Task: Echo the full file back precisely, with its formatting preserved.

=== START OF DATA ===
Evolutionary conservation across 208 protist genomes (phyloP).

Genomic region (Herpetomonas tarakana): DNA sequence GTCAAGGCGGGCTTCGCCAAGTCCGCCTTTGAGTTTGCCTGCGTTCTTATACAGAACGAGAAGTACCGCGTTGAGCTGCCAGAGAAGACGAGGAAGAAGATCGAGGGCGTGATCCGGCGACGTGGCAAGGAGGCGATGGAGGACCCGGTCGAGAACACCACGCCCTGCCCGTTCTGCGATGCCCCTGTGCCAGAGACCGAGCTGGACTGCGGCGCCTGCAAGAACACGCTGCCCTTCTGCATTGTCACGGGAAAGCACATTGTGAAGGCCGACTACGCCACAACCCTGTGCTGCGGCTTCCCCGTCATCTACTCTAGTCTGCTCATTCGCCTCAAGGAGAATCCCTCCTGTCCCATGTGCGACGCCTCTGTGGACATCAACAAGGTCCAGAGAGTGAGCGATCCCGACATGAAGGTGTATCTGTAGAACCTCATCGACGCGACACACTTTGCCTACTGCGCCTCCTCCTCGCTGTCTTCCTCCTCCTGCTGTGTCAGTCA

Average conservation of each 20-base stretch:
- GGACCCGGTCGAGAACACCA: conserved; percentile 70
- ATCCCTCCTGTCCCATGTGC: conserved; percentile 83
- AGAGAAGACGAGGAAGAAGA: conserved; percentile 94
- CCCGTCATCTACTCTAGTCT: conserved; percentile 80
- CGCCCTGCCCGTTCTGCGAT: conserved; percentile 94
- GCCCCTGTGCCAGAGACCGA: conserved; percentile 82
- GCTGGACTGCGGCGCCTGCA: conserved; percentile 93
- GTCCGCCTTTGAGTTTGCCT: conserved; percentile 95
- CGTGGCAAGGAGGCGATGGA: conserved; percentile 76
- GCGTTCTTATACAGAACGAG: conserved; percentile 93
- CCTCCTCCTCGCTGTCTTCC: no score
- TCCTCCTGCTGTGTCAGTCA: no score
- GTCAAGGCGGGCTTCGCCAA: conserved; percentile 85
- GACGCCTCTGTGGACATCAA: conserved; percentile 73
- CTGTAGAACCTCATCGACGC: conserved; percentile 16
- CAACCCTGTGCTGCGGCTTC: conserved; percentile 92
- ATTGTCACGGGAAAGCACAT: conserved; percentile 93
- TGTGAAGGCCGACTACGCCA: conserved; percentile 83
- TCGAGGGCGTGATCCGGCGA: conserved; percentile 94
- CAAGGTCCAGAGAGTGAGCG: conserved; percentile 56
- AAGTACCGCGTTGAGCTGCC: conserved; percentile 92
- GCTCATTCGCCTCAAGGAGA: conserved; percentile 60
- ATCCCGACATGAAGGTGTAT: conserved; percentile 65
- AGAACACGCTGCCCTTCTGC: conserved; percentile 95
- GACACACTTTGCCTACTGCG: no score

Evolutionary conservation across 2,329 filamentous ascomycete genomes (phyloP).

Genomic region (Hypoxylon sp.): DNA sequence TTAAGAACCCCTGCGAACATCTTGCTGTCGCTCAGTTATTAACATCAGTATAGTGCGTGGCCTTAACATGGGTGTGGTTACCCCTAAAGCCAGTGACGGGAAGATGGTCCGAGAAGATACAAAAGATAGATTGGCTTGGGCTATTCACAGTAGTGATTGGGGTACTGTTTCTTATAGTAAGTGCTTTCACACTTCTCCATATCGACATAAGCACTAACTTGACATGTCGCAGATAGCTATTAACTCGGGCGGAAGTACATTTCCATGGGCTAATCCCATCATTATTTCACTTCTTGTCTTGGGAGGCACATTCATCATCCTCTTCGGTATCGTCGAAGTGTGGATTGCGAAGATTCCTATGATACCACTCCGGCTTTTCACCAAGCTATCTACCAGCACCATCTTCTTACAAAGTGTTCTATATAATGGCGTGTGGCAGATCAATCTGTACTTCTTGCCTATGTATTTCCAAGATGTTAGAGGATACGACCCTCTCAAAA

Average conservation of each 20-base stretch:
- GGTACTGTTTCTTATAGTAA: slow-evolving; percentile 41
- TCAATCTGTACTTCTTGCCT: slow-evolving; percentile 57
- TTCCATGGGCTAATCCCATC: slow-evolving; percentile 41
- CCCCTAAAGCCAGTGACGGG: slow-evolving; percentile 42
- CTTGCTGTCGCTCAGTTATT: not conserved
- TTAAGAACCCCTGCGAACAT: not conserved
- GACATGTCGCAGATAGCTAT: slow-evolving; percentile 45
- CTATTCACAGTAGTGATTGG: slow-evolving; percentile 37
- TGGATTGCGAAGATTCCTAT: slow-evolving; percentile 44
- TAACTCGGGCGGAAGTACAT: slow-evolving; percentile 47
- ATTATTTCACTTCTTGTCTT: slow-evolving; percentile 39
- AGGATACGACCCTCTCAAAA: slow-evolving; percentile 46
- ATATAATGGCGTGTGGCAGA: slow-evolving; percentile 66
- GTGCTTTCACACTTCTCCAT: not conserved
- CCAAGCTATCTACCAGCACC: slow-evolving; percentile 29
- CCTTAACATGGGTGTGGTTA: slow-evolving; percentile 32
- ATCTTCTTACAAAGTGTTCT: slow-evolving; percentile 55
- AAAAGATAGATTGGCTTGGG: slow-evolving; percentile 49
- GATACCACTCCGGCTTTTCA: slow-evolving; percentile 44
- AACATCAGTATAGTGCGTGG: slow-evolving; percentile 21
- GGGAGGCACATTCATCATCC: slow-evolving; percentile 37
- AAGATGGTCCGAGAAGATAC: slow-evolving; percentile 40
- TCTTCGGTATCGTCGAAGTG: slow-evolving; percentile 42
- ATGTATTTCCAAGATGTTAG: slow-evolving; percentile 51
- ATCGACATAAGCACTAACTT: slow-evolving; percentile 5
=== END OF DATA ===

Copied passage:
Evolutionary conservation across 208 protist genomes (phyloP).

Genomic region (Herpetomonas tarakana): DNA sequence GTCAAGGCGGGCTTCGCCAAGTCCGCCTTTGAGTTTGCCTGCGTTCTTATACAGAACGAGAAGTACCGCGTTGAGCTGCCAGAGAAGACGAGGAAGAAGATCGAGGGCGTGATCCGGCGACGTGGCAAGGAGGCGATGGAGGACCCGGTCGAGAACACCACGCCCTGCCCGTTCTGCGATGCCCCTGTGCCAGAGACCGAGCTGGACTGCGGCGCCTGCAAGAACACGCTGCCCTTCTGCATTGTCACGGGAAAGCACATTGTGAAGGCCGACTACGCCACAACCCTGTGCTGCGGCTTCCCCGTCATCTACTCTAGTCTGCTCATTCGCCTCAAGGAGAATCCCTCCTGTCCCATGTGCGACGCCTCTGTGGACATCAACAAGGTCCAGAGAGTGAGCGATCCCGACATGAAGGTGTATCTGTAGAACCTCATCGACGCGACACACTTTGCCTACTGCGCCTCCTCCTCGCTGTCTTCCTCCTCCTGCTGTGTCAGTCA

Average conservation of each 20-base stretch:
- GGACCCGGTCGAGAACACCA: conserved; percentile 70
- ATCCCTCCTGTCCCATGTGC: conserved; percentile 83
- AGAGAAGACGAGGAAGAAGA: conserved; percentile 94
- CCCGTCATCTACTCTAGTCT: conserved; percentile 80
- CGCCCTGCCCGTTCTGCGAT: conserved; percentile 94
- GCCCCTGTGCCAGAGACCGA: conserved; percentile 82
- GCTGGACTGCGGCGCCTGCA: conserved; percentile 93
- GTCCGCCTTTGAGTTTGCCT: conserved; percentile 95
- CGTGGCAAGGAGGCGATGGA: conserved; percentile 76
- GCGTTCTTATACAGAACGAG: conserved; percentile 93
- CCTCCTCCTCGCTGTCTTCC: no score
- TCCTCCTGCTGTGTCAGTCA: no score
- GTCAAGGCGGGCTTCGCCAA: conserved; percentile 85
- GACGCCTCTGTGGACATCAA: conserved; percentile 73
- CTGTAGAACCTCATCGACGC: conserved; percentile 16
- CAACCCTGTGCTGCGGCTTC: conserved; percentile 92
- ATTGTCACGGGAAAGCACAT: conserved; percentile 93
- TGTGAAGGCCGACTACGCCA: conserved; percentile 83
- TCGAGGGCGTGATCCGGCGA: conserved; percentile 94
- CAAGGTCCAGAGAGTGAGCG: conserved; percentile 56
- AAGTACCGCGTTGAGCTGCC: conserved; percentile 92
- GCTCATTCGCCTCAAGGAGA: conserved; percentile 60
- ATCCCGACATGAAGGTGTAT: conserved; percentile 65
- AGAACACGCTGCCCTTCTGC: conserved; percentile 95
- GACACACTTTGCCTACTGCG: no score

Evolutionary conservation across 2,329 filamentous ascomycete genomes (phyloP).

Genomic region (Hypoxylon sp.): DNA sequence TTAAGAACCCCTGCGAACATCTTGCTGTCGCTCAGTTATTAACATCAGTATAGTGCGTGGCCTTAACATGGGTGTGGTTACCCCTAAAGCCAGTGACGGGAAGATGGTCCGAGAAGATACAAAAGATAGATTGGCTTGGGCTATTCACAGTAGTGATTGGGGTACTGTTTCTTATAGTAAGTGCTTTCACACTTCTCCATATCGACATAAGCACTAACTTGACATGTCGCAGATAGCTATTAACTCGGGCGGAAGTACATTTCCATGGGCTAATCCCATCATTATTTCACTTCTTGTCTTGGGAGGCACATTCATCATCCTCTTCGGTATCGTCGAAGTGTGGATTGCGAAGATTCCTATGATACCACTCCGGCTTTTCACCAAGCTATCTACCAGCACCATCTTCTTACAAAGTGTTCTATATAATGGCGTGTGGCAGATCAATCTGTACTTCTTGCCTATGTATTTCCAAGATGTTAGAGGATACGACCCTCTCAAAA

Average conservation of each 20-base stretch:
- GGTACTGTTTCTTATAGTAA: slow-evolving; percentile 41
- TCAATCTGTACTTCTTGCCT: slow-evolving; percentile 57
- TTCCATGGGCTAATCCCATC: slow-evolving; percentile 41
- CCCCTAAAGCCAGTGACGGG: slow-evolving; percentile 42
- CTTGCTGTCGCTCAGTTATT: not conserved
- TTAAGAACCCCTGCGAACAT: not conserved
- GACATGTCGCAGATAGCTAT: slow-evolving; percentile 45
- CTATTCACAGTAGTGATTGG: slow-evolving; percentile 37
- TGGATTGCGAAGATTCCTAT: slow-evolving; percentile 44
- TAACTCGGGCGGAAGTACAT: slow-evolving; percentile 47
- ATTATTTCACTTCTTGTCTT: slow-evolving; percentile 39
- AGGATACGACCCTCTCAAAA: slow-evolving; percentile 46
- ATATAATGGCGTGTGGCAGA: slow-evolving; percentile 66
- GTGCTTTCACACTTCTCCAT: not conserved
- CCAAGCTATCTACCAGCACC: slow-evolving; percentile 29
- CCTTAACATGGGTGTGGTTA: slow-evolving; percentile 32
- ATCTTCTTACAAAGTGTTCT: slow-evolving; percentile 55
- AAAAGATAGATTGGCTTGGG: slow-evolving; percentile 49
- GATACCACTCCGGCTTTTCA: slow-evolving; percentile 44
- AACATCAGTATAGTGCGTGG: slow-evolving; percentile 21
- GGGAGGCACATTCATCATCC: slow-evolving; percentile 37
- AAGATGGTCCGAGAAGATAC: slow-evolving; percentile 40
- TCTTCGGTATCGTCGAAGTG: slow-evolving; percentile 42
- ATGTATTTCCAAGATGTTAG: slow-evolving; percentile 51
- ATCGACATAAGCACTAACTT: slow-evolving; percentile 5